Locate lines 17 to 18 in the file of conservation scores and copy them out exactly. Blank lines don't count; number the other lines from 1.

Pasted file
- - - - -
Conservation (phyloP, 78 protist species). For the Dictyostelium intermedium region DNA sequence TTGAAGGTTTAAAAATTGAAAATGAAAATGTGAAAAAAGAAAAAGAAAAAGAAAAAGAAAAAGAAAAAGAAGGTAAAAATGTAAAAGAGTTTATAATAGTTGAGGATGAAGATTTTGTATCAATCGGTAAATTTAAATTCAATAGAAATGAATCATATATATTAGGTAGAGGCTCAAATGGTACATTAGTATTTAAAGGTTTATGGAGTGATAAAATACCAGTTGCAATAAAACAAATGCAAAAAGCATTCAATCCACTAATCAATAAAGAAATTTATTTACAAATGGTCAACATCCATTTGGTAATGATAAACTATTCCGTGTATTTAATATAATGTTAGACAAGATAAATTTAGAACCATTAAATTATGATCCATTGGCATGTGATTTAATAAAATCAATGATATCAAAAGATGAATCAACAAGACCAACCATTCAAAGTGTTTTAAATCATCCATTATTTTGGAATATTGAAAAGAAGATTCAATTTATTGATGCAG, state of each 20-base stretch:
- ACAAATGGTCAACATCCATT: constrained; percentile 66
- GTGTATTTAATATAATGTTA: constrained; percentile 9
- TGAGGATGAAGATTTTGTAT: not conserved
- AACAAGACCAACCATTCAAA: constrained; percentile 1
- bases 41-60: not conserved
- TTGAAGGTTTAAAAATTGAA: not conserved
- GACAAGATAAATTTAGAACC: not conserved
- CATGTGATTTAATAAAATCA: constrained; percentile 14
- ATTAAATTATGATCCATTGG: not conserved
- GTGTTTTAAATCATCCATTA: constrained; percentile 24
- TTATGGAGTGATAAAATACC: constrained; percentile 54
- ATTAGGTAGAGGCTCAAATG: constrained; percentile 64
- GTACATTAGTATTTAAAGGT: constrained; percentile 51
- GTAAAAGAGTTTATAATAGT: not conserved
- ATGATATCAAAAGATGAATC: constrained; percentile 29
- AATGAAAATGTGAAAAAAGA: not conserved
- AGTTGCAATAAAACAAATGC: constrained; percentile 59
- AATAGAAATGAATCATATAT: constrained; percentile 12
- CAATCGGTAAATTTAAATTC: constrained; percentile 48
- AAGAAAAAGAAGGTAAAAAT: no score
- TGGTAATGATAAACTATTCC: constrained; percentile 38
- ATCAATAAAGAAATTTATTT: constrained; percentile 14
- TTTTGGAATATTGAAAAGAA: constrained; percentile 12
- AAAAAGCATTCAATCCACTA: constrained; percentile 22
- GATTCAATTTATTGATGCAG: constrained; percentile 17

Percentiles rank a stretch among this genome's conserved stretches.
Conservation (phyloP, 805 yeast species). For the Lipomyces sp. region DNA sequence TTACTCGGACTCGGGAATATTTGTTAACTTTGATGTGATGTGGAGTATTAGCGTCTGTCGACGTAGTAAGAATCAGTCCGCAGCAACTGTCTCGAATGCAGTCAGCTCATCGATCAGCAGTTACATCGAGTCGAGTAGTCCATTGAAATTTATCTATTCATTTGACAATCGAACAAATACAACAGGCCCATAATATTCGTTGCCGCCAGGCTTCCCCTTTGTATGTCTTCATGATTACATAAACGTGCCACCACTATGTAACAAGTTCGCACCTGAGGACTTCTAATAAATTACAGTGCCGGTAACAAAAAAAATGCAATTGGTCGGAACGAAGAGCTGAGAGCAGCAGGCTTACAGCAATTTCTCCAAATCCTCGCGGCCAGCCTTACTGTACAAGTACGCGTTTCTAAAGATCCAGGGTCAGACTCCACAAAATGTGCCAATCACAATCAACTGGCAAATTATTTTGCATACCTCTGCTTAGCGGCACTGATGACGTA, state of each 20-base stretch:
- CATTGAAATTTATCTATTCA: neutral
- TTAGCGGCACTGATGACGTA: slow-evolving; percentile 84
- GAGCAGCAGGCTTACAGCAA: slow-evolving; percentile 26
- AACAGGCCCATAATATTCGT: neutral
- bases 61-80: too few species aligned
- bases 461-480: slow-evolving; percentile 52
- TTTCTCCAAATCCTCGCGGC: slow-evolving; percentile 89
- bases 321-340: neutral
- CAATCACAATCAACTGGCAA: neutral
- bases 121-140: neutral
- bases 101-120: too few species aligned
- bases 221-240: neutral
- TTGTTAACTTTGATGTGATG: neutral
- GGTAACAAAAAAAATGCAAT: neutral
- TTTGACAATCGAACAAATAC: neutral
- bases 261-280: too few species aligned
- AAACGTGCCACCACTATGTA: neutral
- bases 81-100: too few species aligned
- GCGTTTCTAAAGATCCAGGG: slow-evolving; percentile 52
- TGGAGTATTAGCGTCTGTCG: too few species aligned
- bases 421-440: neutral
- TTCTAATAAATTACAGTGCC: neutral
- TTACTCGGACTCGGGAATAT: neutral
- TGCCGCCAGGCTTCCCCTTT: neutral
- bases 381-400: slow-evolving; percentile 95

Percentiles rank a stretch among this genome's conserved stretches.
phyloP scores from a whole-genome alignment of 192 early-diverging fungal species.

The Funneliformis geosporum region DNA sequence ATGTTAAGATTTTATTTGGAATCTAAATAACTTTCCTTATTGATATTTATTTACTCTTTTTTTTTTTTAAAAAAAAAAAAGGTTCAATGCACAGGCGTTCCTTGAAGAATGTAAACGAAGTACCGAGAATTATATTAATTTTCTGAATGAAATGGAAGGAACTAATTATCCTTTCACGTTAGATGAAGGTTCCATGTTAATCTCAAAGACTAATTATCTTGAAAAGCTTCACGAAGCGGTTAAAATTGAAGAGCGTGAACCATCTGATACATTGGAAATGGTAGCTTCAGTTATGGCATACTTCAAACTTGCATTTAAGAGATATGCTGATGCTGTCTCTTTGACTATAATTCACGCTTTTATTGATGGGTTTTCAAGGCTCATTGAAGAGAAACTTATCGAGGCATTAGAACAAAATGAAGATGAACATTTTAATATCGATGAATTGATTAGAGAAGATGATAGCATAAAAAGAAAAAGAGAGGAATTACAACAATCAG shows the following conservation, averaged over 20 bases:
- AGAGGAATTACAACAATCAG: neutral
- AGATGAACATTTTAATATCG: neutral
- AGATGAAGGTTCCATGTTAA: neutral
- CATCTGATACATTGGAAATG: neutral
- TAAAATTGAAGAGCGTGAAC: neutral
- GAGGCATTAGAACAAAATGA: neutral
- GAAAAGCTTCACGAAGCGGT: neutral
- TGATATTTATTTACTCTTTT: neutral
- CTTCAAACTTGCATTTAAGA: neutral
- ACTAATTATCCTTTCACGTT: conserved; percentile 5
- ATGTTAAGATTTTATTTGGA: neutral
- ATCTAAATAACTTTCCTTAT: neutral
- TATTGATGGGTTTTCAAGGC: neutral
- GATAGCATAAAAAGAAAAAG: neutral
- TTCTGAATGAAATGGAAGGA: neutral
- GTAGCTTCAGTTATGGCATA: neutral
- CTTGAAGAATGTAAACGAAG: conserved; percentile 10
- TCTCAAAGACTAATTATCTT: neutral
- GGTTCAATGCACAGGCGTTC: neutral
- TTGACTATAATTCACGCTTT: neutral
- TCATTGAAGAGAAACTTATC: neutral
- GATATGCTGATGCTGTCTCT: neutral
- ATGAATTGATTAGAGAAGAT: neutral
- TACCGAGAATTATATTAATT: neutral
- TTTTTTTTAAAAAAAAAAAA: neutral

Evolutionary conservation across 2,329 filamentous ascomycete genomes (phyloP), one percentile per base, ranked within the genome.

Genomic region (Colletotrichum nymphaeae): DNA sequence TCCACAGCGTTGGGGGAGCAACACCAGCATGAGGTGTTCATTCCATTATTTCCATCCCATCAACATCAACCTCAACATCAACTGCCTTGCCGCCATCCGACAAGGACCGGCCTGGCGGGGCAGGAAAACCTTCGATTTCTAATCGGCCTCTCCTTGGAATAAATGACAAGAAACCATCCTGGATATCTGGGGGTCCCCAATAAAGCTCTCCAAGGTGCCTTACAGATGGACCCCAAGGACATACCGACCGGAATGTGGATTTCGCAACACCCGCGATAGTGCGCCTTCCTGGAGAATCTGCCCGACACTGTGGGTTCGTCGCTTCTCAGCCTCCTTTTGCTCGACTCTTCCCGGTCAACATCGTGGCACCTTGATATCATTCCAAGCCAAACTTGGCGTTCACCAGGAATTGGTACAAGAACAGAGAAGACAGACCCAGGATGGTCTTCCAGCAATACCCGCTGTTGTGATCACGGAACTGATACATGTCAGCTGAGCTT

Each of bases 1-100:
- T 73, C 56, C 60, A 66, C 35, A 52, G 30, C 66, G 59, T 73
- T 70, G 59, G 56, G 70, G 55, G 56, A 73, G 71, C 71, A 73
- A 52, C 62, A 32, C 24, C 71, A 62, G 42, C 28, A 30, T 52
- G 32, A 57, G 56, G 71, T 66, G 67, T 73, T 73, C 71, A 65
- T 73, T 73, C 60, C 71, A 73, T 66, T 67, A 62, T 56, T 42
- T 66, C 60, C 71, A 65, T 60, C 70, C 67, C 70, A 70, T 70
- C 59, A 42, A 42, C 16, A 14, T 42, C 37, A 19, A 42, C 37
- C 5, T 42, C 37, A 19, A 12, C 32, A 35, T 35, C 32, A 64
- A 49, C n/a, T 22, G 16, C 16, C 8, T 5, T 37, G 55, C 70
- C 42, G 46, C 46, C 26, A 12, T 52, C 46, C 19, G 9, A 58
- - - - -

- AATGAAAATGTGAAAAAAGA: not conserved
- AGTTGCAATAAAACAAATGC: constrained; percentile 59